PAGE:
Trump Steps Up Anti-Abortion Stance, Taps Dannenfelser
With less than two months until Election Day, Donald Trump is ramping up his outreach to a reliable Republican constituency: anti-abortion advocates.
Trump plans to name a Pro-Life Coalition on Friday, RealClearPolitics has learned, with Susan B. Anthony List President Marjorie Dannenfelser as its national chairwoman. The GOP nominee will also adopt a new pledge to protect the Hyde Amendment, which prohibits Medicaid funding for most abortions — a law Democrat Hillary Clinton opposes.
“Not only has Mr. Trump doubled down on his three existing commitments to the pro-life movement, he has gone a step further in pledging to protect the Hyde Amendment and the conscience rights of millions of pro-life taxpayers,” a statement from Dannenfelser will read. “For a candidate to make additional commitments during a general election is almost unheard of.”
Indeed, it is almost unheard of for a Republican nominee to return to an issue like abortion during the final weeks of a presidential campaign because the strategic focus traditionally turns to persuading undecided voters, for whom abortion is not a driving issue.
But with two historically unpopular candidates facing off this year, turning out core supporters will be a more essential task.
“The danger is not that evangelicals will turn out and vote for Clinton,” Pastor Robert Jeffress said during a recent interview on Fox News. “The danger is they won’t turn out and vote at all.”
In a letter to anti-abortion leaders asking them to join his coalition, Trump writes, “As we head into the final stretch of the campaign, the help of leaders like you is essential to ensure that pro-life voters know where I stand, and also know where my opponent, Hillary Clinton, stands.
“Your help is crucial to make this contrast clear in the minds of pro-life voters,” Trump adds, “especially those in battleground states.”
The group’s co-chairs will be announced later this month.
Although the RealClearPolitics polling average now shows Trump within two percentage points of Clinton nationally, he continues to face an enthusiasm deficit among some core Republican voters, including a share of evangelicals. A Pew Research Center survey published last month showed him leading Clinton among this group nationally by 46 points, 63 percent to 17 percent — but another 12 percent of self-identified white evangelical voters preferred third-party candidates Gary Johnson and Jill Stein.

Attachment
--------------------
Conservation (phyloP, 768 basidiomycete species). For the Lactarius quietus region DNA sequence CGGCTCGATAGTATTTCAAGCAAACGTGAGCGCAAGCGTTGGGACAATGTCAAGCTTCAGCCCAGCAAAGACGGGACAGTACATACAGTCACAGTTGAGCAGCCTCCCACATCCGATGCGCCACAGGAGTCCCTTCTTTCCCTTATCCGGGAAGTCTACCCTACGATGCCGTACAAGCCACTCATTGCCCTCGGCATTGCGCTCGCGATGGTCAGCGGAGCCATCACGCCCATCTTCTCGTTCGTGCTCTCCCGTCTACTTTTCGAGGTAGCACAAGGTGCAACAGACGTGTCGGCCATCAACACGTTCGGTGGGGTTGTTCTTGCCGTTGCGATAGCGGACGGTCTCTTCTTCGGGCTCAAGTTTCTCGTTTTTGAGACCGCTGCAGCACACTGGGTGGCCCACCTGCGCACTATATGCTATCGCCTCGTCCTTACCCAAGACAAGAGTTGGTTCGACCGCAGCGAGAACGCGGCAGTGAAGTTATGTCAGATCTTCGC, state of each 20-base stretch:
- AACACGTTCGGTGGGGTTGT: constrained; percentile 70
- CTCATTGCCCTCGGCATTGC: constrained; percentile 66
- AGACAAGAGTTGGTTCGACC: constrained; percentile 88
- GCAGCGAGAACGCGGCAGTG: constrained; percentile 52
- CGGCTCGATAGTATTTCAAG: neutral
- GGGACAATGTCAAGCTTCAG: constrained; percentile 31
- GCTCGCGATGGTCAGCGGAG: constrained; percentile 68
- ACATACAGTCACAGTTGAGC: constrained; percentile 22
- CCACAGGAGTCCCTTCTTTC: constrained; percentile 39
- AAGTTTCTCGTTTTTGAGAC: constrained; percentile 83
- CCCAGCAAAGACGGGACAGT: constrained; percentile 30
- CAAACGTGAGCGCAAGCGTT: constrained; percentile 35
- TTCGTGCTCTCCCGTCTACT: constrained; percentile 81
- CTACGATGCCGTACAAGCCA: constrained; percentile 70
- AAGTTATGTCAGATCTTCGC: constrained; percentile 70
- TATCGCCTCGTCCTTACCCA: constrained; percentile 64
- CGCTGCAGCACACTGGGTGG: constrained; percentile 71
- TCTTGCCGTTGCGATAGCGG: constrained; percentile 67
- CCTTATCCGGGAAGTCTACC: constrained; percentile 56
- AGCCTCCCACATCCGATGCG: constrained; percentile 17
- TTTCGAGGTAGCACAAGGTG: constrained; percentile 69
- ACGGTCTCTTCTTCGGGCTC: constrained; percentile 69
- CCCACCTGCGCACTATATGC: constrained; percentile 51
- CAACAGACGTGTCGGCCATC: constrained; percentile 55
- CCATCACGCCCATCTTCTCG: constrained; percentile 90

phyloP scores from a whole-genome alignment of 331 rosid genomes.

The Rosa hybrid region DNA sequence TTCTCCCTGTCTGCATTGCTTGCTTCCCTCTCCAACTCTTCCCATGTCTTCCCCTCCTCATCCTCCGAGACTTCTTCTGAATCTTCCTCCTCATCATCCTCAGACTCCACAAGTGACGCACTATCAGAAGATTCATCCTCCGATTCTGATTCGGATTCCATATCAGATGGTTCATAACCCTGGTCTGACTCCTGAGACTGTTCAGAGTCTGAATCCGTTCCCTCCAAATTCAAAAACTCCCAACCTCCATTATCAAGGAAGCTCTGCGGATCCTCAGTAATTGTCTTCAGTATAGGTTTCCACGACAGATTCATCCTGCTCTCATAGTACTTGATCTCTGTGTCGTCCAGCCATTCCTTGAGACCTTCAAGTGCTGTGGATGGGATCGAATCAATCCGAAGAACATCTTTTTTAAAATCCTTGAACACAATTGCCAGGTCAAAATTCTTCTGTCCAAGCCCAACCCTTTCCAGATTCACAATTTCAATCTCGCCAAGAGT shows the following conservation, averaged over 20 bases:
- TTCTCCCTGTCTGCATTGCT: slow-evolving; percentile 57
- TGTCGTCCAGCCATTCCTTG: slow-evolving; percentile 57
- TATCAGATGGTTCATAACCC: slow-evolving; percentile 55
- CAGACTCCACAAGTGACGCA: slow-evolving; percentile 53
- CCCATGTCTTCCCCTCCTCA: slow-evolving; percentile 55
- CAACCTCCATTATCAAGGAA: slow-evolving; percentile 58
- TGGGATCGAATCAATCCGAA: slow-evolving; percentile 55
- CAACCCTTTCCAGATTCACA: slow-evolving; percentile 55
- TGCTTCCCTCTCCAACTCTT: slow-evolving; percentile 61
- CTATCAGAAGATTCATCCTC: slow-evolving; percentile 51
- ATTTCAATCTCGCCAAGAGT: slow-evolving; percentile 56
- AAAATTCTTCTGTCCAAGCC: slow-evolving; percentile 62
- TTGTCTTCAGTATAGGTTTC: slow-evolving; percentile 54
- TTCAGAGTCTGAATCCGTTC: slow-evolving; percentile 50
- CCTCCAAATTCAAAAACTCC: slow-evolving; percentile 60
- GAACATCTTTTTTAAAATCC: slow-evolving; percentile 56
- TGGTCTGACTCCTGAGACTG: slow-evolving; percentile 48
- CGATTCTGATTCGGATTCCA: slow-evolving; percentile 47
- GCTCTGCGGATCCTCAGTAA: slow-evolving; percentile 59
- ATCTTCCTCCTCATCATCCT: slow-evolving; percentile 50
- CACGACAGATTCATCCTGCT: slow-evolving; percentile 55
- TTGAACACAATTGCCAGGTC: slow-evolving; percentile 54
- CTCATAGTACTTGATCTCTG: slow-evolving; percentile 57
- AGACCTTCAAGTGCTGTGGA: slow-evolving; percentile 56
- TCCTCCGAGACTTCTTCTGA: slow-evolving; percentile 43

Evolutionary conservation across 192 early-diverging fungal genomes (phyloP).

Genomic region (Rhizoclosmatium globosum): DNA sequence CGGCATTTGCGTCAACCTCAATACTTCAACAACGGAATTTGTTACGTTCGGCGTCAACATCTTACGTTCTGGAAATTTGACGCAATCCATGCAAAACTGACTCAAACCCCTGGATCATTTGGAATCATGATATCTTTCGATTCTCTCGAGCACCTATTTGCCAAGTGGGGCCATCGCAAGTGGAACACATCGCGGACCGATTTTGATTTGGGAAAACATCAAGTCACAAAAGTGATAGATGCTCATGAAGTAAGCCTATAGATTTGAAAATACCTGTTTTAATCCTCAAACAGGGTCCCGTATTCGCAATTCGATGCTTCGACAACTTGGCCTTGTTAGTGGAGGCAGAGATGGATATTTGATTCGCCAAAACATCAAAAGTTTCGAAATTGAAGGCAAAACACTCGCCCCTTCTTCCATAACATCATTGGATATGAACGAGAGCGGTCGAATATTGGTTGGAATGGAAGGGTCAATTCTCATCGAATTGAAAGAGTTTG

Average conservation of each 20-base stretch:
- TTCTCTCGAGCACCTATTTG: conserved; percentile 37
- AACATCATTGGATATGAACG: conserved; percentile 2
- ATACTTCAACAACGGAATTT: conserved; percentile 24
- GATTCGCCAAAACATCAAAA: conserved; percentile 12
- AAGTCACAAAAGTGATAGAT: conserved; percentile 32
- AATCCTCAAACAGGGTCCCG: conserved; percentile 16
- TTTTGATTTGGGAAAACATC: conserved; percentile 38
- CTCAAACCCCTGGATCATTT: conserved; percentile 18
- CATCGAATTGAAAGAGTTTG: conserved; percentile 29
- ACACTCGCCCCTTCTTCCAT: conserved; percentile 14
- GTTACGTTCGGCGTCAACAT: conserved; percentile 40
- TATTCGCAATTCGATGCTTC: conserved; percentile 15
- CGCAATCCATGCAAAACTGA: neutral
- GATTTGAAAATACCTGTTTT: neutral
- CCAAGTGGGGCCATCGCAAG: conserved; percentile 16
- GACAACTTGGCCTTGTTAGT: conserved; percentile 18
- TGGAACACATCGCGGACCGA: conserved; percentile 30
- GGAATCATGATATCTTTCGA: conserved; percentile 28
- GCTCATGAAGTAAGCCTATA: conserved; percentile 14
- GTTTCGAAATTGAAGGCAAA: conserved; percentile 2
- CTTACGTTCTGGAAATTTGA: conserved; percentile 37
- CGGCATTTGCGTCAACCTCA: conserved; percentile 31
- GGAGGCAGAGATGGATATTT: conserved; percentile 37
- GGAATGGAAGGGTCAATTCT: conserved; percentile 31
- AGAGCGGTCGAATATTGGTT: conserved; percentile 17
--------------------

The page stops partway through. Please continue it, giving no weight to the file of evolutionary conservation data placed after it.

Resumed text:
During the 2012 race, exit polls showed Republican Mitt Romney winning 79 percent of white evangelicals, with 20 percent favoring President Obama.
Trump emphasized the role that this demographic will play when he spoke last month to a gathering of evangelical pastors in Orlando. "The way we're going to win is, you have to get your congregations and you have to get parishioners, you have to get all of your people to go out and vote," he said.
But Trump has stumbled over his position on abortion, in particular, at multiple junctures throughout the campaign.
And in 1999, Trump described himself as “very pro-choice.”
“I hate the concept of abortion. I hate it. I hate everything it stands for. I cringe when I listen to people debating the subject,” he said then on “Meet the Press.” “But you still — I just believe in choice.”
His position changed, however, and since Trump launched his presidential he has been “pro-life with exceptions.”
But he hit a snag in the spring after suggesting that a woman should be punished for having an abortion, and then said, “The laws are set ... and that’s the way they’re going to remain.” Both comments were rebuked by pro-life groups, including the Susan B. Anthony List, which worried Trump had “disqualified himself as the GOP nominee.” He subsequently walked back his remarks. (The Susan B. Anthony List advocates for the election of anti-abortion candidates.)
Still, Trump has not exactly carried out a charm offensive in targeting the anti-abortion community. Breaking with recent GOP tradition, he did not so much as nod to pro-life values during his acceptance speech at the Republican National Convention.
His Pro-Life Coalition and collaboration with Dannenfelser will thus mark a significant reset for Trump — if at a late stage in the campaign.